Fine. Yagluth was due north from my base.
This part wasn’t clear to me as even with killing the villages I couldn’t see what it was I should be using. For the other bosses it was super obvious – either it dropped like candy or flashed (Moder’s eggs). Here, not so much. It took a while but I did eventually figure out it was Fuling Totems. I thought they were shaman trophies at first, since that’s when I got my first one. But I eventually noticed in another camp that they put the totem on a stick and it emitted an eerie light. One I found Yagluth’s area, it said I needed 5 of these things.
Of course even after 10 villages I only had 3. Instead of taking out the village for the fun of it, I started being super selective and only bothered attacking if it had a clearly visible totem. 5 in hand, I headed back to the altar.
You can’t see it here, but where that big tree is on the left there? Yeah, that’s a huge fuling village. More on that in a bit.
I showed up to the altar with max Frostner, Porcupine, Draugr Bow, Black Metal Shield, fire resist potions, medium healing potions, and having just gulped Lox Pie, Blood Pudding, and Turning Stew.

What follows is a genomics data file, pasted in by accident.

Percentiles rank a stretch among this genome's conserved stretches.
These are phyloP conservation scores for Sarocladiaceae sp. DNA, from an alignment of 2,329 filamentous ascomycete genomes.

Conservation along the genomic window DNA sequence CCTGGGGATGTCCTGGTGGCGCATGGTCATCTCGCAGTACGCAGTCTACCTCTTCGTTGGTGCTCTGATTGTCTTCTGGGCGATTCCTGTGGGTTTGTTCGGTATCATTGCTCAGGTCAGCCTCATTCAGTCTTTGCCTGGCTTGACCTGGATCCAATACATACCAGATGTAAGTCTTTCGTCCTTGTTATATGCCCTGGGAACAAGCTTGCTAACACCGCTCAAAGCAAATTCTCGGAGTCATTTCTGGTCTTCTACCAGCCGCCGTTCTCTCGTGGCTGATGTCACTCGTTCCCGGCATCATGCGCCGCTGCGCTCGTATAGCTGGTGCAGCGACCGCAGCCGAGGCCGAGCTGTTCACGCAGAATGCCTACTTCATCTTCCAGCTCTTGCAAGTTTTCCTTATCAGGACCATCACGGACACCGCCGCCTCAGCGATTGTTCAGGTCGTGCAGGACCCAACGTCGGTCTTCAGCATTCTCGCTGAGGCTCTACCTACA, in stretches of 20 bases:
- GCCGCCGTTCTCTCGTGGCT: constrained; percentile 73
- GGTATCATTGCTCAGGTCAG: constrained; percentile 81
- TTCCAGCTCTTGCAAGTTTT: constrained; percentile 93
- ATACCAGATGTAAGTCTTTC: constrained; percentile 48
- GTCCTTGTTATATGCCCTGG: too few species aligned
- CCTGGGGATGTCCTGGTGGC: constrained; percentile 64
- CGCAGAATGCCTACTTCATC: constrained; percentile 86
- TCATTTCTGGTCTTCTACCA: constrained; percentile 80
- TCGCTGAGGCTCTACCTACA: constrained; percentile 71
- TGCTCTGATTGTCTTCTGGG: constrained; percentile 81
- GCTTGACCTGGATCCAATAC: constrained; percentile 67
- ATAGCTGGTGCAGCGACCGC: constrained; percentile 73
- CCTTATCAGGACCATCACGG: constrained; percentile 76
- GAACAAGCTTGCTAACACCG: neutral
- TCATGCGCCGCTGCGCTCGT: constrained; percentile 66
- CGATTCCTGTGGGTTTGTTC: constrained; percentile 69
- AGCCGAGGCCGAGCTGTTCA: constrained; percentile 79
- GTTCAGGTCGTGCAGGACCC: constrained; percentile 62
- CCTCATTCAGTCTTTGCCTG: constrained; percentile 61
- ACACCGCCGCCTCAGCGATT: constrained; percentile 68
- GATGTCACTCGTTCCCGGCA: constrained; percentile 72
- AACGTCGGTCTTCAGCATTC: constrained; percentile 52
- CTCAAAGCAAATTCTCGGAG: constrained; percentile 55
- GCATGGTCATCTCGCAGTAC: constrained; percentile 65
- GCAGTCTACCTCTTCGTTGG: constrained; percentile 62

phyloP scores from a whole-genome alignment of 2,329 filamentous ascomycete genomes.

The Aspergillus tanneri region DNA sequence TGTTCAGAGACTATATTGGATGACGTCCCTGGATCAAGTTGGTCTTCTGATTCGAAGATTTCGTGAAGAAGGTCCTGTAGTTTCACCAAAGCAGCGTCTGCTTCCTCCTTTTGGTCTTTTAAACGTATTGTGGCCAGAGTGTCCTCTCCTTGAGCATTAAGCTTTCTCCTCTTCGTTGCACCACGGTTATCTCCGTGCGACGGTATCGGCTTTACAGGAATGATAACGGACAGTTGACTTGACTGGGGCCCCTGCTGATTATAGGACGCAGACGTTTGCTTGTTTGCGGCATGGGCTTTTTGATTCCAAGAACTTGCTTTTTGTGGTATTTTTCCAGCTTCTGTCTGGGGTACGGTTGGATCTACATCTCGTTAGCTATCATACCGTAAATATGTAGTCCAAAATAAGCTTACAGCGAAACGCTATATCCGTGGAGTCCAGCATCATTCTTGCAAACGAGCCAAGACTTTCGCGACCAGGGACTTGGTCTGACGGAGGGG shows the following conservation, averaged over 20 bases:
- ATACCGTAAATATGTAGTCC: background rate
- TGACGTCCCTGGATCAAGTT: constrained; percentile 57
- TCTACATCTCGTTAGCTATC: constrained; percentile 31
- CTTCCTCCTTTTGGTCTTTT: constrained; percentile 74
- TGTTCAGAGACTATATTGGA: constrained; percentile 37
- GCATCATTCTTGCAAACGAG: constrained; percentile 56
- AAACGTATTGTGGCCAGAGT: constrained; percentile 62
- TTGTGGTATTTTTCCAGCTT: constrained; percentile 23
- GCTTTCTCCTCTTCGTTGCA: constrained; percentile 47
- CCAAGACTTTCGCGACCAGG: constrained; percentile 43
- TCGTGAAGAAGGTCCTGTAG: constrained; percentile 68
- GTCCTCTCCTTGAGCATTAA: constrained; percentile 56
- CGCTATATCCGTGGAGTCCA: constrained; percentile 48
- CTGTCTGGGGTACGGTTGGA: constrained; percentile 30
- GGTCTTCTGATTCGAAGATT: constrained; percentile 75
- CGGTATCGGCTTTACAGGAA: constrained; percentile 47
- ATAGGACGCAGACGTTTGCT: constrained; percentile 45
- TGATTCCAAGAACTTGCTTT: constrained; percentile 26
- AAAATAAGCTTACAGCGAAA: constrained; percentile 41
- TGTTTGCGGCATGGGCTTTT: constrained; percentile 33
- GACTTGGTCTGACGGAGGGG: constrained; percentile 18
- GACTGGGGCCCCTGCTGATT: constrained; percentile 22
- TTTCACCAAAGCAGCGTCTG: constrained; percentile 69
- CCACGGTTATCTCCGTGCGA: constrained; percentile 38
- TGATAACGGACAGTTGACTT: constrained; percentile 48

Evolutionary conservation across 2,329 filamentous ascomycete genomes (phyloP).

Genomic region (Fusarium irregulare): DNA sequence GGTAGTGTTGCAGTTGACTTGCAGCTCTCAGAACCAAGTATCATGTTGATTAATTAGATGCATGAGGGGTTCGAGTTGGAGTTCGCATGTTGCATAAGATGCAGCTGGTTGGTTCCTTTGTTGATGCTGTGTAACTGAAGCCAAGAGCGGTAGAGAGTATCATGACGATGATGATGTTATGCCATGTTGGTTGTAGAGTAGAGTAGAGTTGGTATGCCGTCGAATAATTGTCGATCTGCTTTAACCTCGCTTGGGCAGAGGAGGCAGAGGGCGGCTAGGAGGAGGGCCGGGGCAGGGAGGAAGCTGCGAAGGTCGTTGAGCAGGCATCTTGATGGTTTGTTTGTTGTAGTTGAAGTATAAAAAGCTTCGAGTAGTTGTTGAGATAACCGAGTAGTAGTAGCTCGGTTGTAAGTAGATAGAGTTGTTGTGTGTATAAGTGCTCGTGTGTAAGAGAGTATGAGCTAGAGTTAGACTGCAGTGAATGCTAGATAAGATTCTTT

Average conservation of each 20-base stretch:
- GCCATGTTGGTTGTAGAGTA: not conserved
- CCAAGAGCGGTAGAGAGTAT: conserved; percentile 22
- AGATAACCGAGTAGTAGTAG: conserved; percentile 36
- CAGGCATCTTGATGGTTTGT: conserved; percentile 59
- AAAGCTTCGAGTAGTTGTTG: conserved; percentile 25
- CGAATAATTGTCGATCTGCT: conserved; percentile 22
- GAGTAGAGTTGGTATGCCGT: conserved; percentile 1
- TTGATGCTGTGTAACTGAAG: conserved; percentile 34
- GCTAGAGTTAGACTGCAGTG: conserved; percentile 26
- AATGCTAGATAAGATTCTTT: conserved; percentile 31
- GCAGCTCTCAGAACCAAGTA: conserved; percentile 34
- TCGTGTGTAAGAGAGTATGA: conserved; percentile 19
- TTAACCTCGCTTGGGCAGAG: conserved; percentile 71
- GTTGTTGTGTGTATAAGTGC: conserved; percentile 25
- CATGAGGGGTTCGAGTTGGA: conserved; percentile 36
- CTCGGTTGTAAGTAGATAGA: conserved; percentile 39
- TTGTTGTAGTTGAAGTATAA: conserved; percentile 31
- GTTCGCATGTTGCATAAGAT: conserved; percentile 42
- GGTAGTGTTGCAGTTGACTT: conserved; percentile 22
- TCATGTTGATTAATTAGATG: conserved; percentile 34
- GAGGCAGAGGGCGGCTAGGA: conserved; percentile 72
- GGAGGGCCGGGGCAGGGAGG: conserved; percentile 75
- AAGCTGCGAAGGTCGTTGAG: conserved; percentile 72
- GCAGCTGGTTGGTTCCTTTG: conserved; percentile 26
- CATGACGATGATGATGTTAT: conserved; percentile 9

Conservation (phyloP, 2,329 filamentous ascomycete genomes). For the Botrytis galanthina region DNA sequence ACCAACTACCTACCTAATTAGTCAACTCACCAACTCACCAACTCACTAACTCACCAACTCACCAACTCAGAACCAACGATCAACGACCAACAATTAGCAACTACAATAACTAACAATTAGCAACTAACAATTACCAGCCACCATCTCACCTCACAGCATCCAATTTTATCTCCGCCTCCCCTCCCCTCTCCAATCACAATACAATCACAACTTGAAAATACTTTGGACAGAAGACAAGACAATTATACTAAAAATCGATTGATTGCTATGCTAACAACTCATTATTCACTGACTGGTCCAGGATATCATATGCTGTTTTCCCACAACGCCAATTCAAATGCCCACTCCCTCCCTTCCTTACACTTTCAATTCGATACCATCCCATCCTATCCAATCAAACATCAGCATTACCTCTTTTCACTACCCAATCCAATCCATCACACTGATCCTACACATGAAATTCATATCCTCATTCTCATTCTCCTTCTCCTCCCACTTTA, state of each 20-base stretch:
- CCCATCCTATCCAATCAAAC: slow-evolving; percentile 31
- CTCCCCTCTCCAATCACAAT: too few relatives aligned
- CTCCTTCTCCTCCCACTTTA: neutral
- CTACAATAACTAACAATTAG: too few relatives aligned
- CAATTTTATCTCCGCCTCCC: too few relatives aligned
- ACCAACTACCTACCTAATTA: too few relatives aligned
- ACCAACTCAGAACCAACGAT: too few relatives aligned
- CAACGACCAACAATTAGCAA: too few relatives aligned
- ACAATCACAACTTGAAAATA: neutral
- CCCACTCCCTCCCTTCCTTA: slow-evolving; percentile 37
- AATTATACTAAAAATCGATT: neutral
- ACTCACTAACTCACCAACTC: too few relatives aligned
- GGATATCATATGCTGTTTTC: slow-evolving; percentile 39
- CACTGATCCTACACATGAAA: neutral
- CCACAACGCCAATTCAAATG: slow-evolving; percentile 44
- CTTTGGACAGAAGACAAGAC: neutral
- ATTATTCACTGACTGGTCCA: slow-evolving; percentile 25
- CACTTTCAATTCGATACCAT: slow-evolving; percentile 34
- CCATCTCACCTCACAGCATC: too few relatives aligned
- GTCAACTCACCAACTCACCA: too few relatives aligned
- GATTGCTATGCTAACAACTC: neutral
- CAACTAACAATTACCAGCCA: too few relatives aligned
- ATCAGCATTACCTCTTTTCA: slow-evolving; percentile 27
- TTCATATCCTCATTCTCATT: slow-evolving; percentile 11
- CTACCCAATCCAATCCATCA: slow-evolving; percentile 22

Yagluth is a damn cool looking boss – feels like it’s straight out of a JRPG. A half corpse skeleton that shoots fire. He has 3 moves and no real cooldowns.
Lifting his right (your left) hand, he smashes down for a blast of fire damage and then some blue fire on the ground. You can avoid the blast, but you’ll need to be in the fire to damage him.
Lifting his left (your right) hand, he summons meteors that deal substantial fire damage. You need to run in a straight line as they home in on your location.
If you are too far away, he will shoot a fire beam at you that tracks your location. Easy enough to dodge, and it eats through stone.
If you’re just you vs him, then it’s not too painful. Use Frostner (since it deals extra damage to undead), avoid the meteors and fire beam. Face tank the rest, if you have decent food. But ya know what? Life don’t work that way in the plains!
About 15% of the way into the fight, an ENTIRE fuling village joined in the fun. Shamans and all! I needed to run circles around Yagluth while I used his AE fire attacks to whittle down the fulings. That worked until I hit a stone that was cracked and stumbled. Long enough for 3 fulings to spear me to death together.
Corpe runs to bosses are stressful enough. Corpse runs to a boss and a dozen fulings is just another level. I took a nap, fed myself, put on my old mountain armor and took a shield to town. Sleeping had caused half the fulings to leave, but caused 3 deathsquitos to show. Ugh. Corpse run then back to the portal – chucking the black metal on the way so I could actually use the portal.
Reset all my gear, psyched myself up and went back to town.